Sounds pretty ideal, right?

Well, it’s no secret that we don’t all recycle according to the textbook, and recycling facilities around the world have historically not been able to handle the sheer volume of materials that come their way.

And when we hear that our individual and collective efforts to recycle are going to waste (quite literally), it’s tempting to stop trying altogether.

But we’re here to urge you to do the opposite. When our recycling systems are struggling as they are, it’s more important than ever to own our individual recycling responsibilities and come together to improve the system however we can.

For a bit of inspiration, let’s review the many benefits of recycling. When done right, it has the power to prevent air, water, and land pollution, reduce greenhouse gas emissions, conserve energy and natural resources, and free up more forested land and open space. To put this into perspective:

  • Making a can from recycled aluminum requires 95% less energy than using virgin aluminum would.
  • Research suggests that the carbon footprint of post-consumer recycled plastic is 60% less than that of virgin plastic, and using post-consumer recycled plastic reduces plastic waste. This is huge in a world that contains over 30 million tons of plastic with a plastic recycling rate of a mere 9%.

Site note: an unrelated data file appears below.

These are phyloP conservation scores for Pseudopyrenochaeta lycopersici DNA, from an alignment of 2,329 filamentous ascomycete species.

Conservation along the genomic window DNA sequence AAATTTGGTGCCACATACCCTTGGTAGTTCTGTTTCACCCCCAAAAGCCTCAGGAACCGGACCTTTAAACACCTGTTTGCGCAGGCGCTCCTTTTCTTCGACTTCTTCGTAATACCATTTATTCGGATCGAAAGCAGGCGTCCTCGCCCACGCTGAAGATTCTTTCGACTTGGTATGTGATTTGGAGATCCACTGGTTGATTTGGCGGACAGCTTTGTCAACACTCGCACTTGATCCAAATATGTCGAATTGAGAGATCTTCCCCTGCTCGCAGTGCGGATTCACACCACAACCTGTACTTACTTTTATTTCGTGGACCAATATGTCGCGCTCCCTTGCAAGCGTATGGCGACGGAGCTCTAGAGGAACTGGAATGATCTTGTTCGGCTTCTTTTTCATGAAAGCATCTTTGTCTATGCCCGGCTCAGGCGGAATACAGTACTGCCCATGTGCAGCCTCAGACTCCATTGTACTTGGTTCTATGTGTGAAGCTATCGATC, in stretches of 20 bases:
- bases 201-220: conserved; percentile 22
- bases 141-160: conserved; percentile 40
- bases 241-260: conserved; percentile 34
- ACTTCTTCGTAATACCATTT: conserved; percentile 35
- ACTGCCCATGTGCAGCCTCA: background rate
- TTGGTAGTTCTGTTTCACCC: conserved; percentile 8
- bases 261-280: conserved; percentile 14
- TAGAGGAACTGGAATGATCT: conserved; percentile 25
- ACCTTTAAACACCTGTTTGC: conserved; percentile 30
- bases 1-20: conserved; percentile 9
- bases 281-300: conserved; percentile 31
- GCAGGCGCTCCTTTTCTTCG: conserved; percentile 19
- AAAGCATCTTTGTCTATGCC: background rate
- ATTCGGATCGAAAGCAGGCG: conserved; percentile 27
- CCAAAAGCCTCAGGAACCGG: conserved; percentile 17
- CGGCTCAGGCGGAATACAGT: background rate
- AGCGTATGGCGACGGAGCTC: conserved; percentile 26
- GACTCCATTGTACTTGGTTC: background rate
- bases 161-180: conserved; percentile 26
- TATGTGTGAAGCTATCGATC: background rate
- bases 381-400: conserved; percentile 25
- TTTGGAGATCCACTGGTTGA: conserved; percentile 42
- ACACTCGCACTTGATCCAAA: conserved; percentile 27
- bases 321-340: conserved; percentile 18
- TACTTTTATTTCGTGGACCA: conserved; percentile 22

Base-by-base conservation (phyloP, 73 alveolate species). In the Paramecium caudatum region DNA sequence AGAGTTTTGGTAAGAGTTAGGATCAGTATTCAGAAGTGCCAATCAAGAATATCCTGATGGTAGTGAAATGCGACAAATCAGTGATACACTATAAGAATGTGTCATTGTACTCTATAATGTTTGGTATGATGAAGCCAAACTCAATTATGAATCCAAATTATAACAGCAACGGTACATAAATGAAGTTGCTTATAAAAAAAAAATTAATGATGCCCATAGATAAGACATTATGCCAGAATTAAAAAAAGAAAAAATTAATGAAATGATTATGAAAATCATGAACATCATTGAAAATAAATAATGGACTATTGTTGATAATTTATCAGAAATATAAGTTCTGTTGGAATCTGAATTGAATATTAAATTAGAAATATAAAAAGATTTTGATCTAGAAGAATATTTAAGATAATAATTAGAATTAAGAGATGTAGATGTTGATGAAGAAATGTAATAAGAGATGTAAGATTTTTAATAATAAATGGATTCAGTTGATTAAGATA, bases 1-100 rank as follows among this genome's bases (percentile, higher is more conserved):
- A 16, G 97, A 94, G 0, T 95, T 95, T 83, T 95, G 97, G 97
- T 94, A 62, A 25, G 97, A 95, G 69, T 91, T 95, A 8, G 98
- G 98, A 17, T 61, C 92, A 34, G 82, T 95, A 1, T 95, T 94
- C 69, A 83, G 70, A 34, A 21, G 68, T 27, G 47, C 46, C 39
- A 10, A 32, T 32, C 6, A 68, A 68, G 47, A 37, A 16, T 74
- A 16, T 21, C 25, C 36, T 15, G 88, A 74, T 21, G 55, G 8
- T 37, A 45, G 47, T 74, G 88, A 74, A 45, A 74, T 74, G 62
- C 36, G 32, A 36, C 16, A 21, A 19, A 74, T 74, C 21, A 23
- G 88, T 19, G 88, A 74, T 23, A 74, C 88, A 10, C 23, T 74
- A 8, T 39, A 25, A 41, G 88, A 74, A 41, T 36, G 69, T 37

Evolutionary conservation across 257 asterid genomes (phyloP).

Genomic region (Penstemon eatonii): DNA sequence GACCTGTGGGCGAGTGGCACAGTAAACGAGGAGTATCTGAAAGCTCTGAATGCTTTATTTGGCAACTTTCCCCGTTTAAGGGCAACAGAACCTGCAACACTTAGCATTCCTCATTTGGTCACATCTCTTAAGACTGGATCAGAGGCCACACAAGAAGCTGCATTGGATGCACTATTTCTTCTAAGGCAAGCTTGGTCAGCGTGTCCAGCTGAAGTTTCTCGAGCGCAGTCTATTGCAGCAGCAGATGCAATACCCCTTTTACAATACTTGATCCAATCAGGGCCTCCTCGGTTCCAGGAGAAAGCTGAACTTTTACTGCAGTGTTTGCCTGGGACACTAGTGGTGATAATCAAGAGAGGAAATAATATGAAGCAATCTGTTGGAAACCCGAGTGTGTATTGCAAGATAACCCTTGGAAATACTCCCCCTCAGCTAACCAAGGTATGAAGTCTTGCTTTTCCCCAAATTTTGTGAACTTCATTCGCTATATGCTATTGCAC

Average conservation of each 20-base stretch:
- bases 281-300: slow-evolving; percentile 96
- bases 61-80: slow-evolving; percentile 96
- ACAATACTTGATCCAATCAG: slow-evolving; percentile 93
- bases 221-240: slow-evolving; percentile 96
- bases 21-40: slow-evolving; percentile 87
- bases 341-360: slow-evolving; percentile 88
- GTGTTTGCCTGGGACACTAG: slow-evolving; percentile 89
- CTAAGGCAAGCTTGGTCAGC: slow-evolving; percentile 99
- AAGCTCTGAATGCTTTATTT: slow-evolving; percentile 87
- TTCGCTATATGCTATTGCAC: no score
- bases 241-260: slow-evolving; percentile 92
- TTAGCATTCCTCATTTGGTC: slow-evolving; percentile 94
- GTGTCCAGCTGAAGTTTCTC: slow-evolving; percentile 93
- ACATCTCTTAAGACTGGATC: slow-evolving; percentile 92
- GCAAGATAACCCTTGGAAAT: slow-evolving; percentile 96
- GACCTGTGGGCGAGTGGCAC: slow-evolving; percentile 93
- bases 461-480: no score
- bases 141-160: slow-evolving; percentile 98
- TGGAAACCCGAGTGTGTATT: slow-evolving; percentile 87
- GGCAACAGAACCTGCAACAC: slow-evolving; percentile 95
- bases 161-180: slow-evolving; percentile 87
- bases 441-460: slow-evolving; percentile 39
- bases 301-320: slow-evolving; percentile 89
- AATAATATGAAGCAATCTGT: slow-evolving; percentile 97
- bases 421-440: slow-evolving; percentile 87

• If everyone in America recycled one aluminum can, it would result in a reduction of greenhouse gas emissions equal to removing 6,750 cars from the road.
  • Over the next 30 years, recycling has the potential to help us reduce carbon emissions by six gigatons, which is equivalent to removing one billion cars from the roads for one year.

On the other hand, if we give up on recycling, we’ll use significantly more energy and raw materials, we’ll release millions of extra tons of greenhouse gasses, our soil and groundwater will become more and more toxic, and our landfills will fill up faster—overflowing into fresh land and natural habitats.

 

Who is most responsible at the point of inception?

When we say, “It’s more important than ever to own our individual recycling responsibilities and come together to improve the system however we can,” it’s important to identify who’s most responsible at each point in the process.

Healthy systems require a healthy foundation.